Williams Carmona’s show, entitled “Against All Odds,” presents a diverse selection of paintings and sculptures that address the consequences of human behavior in love, politics and environmental issues. This autobiographical collection is displayed through the artist’s style of “magic-realism,” a realist appeal to history merged with surrealist elements, particularly the history and fiction of Caribbean and Latin American life since 1492.
“Against All Odds” reaffirms the relationship between art and politics by representing the young generation of Cuban artists who emigrate in search of personal and artistic freedom. In his pictorial work and sculptures, Williams combines characters from other times with current situations to address issues of displacement, exile, geography and abuse. His work has been described as Caribbean Surrealism and Neo-Baroque due to his oeuvre containing a metaphysical undertone that transports the viewer through time. Inspired by art historical epigones and neighborhood characters, Williams arranges his characters in the staged play that is his work.
Williams states, “‘Against All Odds’ is an exhibit that reveals my adversity to the perceived reality of our daily lives. I … realize that life is a mixture of surrealistic and apocalyptic realities, and the only thing that separates one person from another are their ideas. I rapidly understood how beautiful it was to be different; yet how unhappy it made me to know that life is what it is, and not how it should be. The world contains so many people who suffer and feel the way I do... but with destinies marked by many differences. ‘Against All Odds’ will be an opening of new surrealistic codes and images to delight the spectator, who is educated to think he sees everything.”
Williams was born in Havana, Cuba in 1967 and studied at the Universidad de Bellas Artes. He has lived and worked in Puerto Rico since 1991, exhibiting at various galleries and museums. Originally from a broken family and modest means, Williams scaled the peaks of the global artistic scene and is now recognized by critics, peers and sophisticated collectors as one of the luminaries of surrealism. In 1996, the artist was honored with a solo exhibition in his adopted homeland at the Museo de las Americas in San Juan, Puerto Rico. That same year, Williams was invited to participate in the Latin American masters group exhibition, Latin ViewPoints, at the Nassau County Museum of Art in Long Island, New York. His works have made their place in the homes of art collectors in America, Europe and South America, as well as auction houses including Christie’s, Sotheby’s and Phillips.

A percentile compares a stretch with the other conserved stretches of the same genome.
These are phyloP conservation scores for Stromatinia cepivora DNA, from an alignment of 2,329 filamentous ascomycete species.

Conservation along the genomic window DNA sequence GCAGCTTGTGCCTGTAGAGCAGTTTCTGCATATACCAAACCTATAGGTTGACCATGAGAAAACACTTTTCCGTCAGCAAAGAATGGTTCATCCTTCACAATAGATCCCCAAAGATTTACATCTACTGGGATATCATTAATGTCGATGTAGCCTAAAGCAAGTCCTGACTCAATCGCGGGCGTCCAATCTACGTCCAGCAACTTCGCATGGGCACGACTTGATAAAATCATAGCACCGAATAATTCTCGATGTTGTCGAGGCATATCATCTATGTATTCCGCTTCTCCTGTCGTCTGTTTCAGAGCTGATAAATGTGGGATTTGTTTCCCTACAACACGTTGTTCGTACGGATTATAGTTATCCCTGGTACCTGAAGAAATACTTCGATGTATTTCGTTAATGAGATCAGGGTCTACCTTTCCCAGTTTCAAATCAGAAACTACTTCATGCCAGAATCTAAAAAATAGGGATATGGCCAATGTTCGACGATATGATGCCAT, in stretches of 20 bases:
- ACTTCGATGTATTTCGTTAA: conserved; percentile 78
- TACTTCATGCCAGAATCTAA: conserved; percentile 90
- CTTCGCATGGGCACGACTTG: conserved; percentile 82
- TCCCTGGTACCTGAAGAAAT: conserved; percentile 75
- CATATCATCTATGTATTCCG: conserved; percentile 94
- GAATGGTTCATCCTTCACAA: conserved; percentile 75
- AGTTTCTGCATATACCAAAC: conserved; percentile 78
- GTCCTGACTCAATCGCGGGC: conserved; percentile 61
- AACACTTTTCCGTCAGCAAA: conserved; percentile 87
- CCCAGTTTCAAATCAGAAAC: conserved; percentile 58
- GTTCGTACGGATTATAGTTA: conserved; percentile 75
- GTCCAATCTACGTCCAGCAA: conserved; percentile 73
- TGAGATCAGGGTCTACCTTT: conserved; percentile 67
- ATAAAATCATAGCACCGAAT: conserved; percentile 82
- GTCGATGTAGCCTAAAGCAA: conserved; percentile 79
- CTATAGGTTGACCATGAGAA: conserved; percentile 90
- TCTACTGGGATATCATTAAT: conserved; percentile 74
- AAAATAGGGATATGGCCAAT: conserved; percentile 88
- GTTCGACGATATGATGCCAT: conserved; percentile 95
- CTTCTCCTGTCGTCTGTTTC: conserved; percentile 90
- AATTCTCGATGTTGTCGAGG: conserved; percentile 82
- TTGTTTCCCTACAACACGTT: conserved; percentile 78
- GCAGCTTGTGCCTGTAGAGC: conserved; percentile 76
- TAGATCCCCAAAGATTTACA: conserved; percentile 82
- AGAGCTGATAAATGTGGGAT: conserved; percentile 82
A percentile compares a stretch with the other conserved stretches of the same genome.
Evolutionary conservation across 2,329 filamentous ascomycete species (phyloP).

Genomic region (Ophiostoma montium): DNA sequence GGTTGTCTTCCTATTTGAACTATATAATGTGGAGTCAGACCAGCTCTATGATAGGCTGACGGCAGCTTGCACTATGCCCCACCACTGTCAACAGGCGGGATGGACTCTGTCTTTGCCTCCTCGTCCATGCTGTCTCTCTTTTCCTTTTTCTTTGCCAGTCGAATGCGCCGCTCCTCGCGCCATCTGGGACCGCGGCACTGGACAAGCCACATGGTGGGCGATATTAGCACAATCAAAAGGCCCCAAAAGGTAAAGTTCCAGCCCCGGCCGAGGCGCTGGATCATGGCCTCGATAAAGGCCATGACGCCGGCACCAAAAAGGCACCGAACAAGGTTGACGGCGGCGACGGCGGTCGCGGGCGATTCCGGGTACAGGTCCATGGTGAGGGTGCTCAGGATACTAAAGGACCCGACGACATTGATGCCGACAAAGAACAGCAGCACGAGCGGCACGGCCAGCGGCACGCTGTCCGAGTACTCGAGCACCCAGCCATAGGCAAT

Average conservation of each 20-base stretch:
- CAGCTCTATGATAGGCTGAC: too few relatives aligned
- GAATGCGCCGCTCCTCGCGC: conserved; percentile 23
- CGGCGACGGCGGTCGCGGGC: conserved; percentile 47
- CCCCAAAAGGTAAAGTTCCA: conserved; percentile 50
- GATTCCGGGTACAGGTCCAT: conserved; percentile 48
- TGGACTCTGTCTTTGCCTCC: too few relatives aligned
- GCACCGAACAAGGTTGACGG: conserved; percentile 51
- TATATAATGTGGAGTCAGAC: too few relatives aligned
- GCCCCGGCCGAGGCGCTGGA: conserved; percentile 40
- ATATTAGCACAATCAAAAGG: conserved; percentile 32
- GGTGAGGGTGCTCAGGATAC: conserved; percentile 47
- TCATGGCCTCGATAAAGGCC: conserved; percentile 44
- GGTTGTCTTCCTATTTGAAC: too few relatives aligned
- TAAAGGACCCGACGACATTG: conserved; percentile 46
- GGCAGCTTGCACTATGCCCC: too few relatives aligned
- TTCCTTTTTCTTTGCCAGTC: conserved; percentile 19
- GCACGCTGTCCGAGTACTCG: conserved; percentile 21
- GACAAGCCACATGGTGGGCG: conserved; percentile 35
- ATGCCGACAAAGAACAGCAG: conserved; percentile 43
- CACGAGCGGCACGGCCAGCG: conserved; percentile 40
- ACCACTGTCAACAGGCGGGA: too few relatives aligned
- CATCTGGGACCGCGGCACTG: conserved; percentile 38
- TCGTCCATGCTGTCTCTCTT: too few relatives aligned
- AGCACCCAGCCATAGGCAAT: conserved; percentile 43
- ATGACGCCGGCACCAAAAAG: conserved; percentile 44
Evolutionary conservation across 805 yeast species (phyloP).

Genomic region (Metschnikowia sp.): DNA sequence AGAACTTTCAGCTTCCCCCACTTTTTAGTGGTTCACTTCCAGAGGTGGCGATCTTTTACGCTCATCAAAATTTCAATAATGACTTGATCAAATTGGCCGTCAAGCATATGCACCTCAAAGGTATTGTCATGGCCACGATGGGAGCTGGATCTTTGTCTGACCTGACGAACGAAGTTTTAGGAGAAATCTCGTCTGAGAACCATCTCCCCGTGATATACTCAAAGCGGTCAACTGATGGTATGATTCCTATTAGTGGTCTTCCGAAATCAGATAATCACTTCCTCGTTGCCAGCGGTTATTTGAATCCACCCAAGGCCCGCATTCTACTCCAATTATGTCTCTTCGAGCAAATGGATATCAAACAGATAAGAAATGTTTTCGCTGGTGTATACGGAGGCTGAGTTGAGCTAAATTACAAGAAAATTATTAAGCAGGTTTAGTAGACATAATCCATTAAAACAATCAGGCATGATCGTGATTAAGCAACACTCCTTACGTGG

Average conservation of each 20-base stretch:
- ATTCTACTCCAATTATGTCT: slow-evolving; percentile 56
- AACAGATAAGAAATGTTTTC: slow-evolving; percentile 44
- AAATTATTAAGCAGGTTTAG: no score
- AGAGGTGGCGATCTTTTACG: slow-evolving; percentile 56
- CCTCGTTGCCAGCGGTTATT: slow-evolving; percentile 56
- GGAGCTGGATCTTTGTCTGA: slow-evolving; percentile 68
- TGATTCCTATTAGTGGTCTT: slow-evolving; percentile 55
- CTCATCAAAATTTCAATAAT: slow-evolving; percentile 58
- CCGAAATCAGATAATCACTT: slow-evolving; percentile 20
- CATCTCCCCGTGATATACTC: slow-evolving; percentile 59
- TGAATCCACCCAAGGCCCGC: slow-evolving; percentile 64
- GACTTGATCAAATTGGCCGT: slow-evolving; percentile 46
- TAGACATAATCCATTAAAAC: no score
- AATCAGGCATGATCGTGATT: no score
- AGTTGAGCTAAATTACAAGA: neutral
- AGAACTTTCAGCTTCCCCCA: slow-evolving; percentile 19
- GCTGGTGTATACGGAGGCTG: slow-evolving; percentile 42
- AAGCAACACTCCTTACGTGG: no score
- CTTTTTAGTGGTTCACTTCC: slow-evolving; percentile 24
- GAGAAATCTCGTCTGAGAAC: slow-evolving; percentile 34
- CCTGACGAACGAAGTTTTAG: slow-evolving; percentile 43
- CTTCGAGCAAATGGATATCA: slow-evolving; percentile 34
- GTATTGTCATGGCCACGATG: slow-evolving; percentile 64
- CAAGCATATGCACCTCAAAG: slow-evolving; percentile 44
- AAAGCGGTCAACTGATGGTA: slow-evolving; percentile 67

Williams’ work can be found in numerous major public collections and prestigious museums, including the Nassau County Museum of Art, New York; Museum Del Barrio Private Collection, New York; Museum of the MOLAA, Los Angeles; Museum of Fine Arts, Miami; MoMA, San Salvador; Museum of Fine Arts, Havana; Pompidou Museum, Paris; Ludwig Foundation Collection, Cologne, Germany: Private Collection of Sir Paul McCartney; Private Collection of Sir Elton John: Barack Obama Presidential Collection (Smithsonian); Jarnie Walsh Foundation, Madrid; MAP of Puerto Rican Art Collection, San Juan, Puerto Rico; United Nations Latin American Art Collection, New York; Jack Lemon Foundation, Los Angeles, CA; Fanjul Foundation, Miami, FL; Praxis Art International, New York: Spativm Gallery, Caracas, Venezuela; Cernuda Art Gallery, Miami, FL: Michele Esterne Collection, Washington DC; Murer Gallery, Atlanta, USA; Ewar Gomez Collection, Art critic of The New York Times.
Select awards and honors include: Juror's Award of Excellence in painting, drawing and engraving, University of Fine Arts, Havana, Cuba in 1990 and a Grand Prize, Painting, Salon Provincial, Pinar del Rio, Cuba in 1989. Numerous recognized art critics and artists have written about Williams Carmona, including the esteemed English surrealist painter Leonora Carrington. The art critic Manuel Lemaza acknowledged Williams to be one of the most provoking voices in constructing a surrealist discourse, and the New York Times art critic Edward M. Gomez defined him as a "remarkable painter whose magic lies in the manner in which he transforms his materials and uses them to give physical, visible form to ideas and emotions". Williams lives and works in San Juan, Puerto Rico.
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